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AIDS Weekly Plus
Findings from London School of Hygiene and Tropical Medicine Reveals New Findings on AIDS/HIV Research
Staff Writer
April 15, 2013


2013 APR 15 (NewsRx) -- By a News Reporter-Staff News Editor at AIDS Weekly -- Fresh data on AIDS/HIV Research are presented in a new report. According to news reporting out of London, United Kingdom, by NewsRx editors, research stated, "The high diversity of HIV-1 has been shown to affect disease progression, transmission, and response to antiretroviral therapy and may influence HIV vaccine design. We describe the distribution trends of HIV-1 subtypes over a 7-year period among incident cases in a rural clinical cohort in Southwest Uganda and identify transmission clusters."

Our news journalists obtained a quote from the research from the London School of Hygiene and Tropical Medicine, "Viral RNA was extracted from cryopreserved plasma samples from 94 participants who seroconverted and enrolled between 2004 and 2010. Partial gag (p24) and env (gp41) genes were directly sequenced to identify subtypes and transmission clusters with more than 95% bootstrap values. Direct sequencing of the partial pol gene and use of individual participant sexual life histories were also used to confirm these transmission clusters. The overall gag/env subtype distribution was A 28% (n = 26), C 1% (n = 1), and D 45% (n = 42) and 27% (n = 25) were intergene unique recombinant forms. The proportions of subtype A, D, or recombinants showed no significant increasing or decreasing trend over this time period (p = 0.51). Phylogenetic analysis of the three genes confirmed 13 transmission clusters of which seven clusters were confirmed sexual partners using individual participants' sexual life histories. Subtype D has remained the predominant subtype in this population. From 2004 to 2010, there was no change in the proportions of these subtypes. Phylogenetic analysis and participants' sexual life histories revealed several transmission clusters. The high proportion of transmission clusters observed suggests continued high-risk sexual behavior and mixing in some individuals and possibly super transmitters in this presumed low-risk cohort, but also indicates that many transmissions occur in early HIV infection."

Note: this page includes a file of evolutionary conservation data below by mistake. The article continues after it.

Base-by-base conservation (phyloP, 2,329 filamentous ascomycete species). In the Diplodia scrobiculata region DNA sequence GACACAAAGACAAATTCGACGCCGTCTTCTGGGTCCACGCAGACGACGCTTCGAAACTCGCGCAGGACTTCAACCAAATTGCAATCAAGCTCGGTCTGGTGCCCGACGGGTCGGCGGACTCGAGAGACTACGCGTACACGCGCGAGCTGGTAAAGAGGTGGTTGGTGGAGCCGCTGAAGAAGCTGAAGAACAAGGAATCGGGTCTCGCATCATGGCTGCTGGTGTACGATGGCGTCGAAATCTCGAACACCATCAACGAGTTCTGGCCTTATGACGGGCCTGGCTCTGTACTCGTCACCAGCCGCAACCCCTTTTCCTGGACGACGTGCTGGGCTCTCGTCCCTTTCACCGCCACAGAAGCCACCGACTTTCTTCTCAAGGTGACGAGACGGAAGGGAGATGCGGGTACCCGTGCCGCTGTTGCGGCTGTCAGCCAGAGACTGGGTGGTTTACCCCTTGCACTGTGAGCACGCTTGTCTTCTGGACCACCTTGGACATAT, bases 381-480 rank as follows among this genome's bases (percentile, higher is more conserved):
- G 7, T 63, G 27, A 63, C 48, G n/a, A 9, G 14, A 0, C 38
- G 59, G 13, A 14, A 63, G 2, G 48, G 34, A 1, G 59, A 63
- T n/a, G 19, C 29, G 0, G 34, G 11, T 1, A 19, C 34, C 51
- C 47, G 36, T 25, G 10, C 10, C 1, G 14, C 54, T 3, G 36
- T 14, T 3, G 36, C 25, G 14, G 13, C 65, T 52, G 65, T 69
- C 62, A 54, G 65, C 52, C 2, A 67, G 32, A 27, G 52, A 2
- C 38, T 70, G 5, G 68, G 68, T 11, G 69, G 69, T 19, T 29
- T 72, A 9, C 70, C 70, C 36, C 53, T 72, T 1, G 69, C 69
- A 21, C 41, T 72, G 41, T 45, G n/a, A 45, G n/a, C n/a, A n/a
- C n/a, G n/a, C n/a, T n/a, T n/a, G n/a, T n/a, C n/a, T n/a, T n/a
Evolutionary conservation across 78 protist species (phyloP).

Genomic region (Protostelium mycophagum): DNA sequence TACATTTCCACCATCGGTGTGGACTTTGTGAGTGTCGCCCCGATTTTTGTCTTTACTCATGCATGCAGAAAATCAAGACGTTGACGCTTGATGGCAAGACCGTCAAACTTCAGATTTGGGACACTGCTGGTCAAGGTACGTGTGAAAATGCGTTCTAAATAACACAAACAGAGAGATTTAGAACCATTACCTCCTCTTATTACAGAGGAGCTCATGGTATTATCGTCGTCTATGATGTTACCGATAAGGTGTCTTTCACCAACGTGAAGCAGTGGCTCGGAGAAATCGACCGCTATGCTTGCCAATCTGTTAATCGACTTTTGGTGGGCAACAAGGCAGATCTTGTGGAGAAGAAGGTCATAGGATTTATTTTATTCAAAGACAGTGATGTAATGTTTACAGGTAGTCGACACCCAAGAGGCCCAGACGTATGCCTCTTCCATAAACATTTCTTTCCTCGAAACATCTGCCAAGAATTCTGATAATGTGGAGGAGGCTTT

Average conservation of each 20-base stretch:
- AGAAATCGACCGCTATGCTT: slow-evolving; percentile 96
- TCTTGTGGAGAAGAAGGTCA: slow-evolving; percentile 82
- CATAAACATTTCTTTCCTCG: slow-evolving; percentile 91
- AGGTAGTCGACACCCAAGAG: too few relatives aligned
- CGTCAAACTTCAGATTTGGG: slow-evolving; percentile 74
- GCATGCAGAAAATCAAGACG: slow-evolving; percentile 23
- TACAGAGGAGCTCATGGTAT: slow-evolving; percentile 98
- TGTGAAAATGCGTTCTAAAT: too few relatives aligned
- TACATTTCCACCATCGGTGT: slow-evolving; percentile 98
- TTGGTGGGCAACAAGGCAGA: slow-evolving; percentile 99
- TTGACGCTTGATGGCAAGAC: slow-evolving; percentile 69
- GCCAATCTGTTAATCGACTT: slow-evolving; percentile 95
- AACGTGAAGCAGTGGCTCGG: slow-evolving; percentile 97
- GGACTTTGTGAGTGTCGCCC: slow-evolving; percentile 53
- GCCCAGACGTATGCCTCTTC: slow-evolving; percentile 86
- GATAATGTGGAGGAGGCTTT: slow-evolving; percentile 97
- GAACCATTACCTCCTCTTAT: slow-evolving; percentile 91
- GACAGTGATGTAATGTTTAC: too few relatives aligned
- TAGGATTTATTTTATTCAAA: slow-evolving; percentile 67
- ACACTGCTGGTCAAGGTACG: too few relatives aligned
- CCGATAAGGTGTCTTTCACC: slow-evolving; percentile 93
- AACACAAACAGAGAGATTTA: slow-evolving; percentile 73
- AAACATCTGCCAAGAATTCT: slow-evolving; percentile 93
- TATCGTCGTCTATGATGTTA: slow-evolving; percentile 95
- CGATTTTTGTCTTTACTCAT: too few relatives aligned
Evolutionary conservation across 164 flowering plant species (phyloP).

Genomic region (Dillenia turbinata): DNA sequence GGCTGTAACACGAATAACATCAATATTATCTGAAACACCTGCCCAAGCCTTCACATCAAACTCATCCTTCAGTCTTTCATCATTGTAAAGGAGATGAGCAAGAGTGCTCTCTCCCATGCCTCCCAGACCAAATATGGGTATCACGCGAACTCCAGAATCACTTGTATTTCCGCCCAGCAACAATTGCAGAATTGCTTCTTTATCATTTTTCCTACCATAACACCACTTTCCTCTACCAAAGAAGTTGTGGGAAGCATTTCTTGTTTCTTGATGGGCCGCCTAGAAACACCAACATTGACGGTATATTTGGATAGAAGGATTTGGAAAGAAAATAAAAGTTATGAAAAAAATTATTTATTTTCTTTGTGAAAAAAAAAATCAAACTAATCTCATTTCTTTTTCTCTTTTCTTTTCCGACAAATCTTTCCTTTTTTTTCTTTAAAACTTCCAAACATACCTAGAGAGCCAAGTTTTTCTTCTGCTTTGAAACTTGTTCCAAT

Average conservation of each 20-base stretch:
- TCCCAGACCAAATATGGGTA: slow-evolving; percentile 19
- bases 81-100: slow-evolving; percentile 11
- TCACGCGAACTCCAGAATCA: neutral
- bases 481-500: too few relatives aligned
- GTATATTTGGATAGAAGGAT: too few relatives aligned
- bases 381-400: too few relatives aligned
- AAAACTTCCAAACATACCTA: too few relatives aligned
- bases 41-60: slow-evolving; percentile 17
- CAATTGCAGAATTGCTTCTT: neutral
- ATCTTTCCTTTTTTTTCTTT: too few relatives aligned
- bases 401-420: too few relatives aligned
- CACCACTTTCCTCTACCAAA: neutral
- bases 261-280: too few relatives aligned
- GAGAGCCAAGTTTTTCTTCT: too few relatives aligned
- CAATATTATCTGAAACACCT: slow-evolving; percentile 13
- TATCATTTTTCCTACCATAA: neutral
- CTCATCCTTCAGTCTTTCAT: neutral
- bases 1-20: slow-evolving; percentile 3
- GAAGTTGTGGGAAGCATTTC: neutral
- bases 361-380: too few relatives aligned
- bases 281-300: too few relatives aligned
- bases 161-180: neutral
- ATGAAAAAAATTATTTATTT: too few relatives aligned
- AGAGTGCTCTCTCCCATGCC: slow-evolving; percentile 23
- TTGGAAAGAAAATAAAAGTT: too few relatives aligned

According to the news editors, the research concluded: "This calls for early and targeted effective prevention and treatment intervention in this population."

For more information on this research see: HIV-1 Subtype Distribution Trends and Evidence of Transmission Clusters Among Incident Cases in a Rural Clinical Cohort in Southwest Uganda, 2004-2010. Aids Research and Human Retroviruses, 2013;29(3):520-527. Aids Research and Human Retroviruses can be contacted at: Mary Ann Liebert Inc, 140 Huguenot Street, 3RD Fl, New Rochelle, NY 10801, USA. (Mary Ann Liebert, Inc. - www.liebertpub.com; Aids Research and Human Retroviruses - www.liebertpub.com/overview/aids-research-and-human-retroviruses/2/)

Our news journalists report that additional information may be obtained by contacting A. Kapaata, London Sch Hyg & Trop Med, London WC1, United Kingdom (see also AIDS/HIV Research).

Keywords for this news article include: London, Europe, Genetics, HIV/AIDS, Vaccines, Virology, RNA Viruses, Retroviridae, United Kingdom, HIV Infections, AIDS/HIV Research, Vertebrate Viruses, Primate Lentiviruses, Acquired Immunodeficiency Syndrome, Viral Sexually Transmitted Diseases

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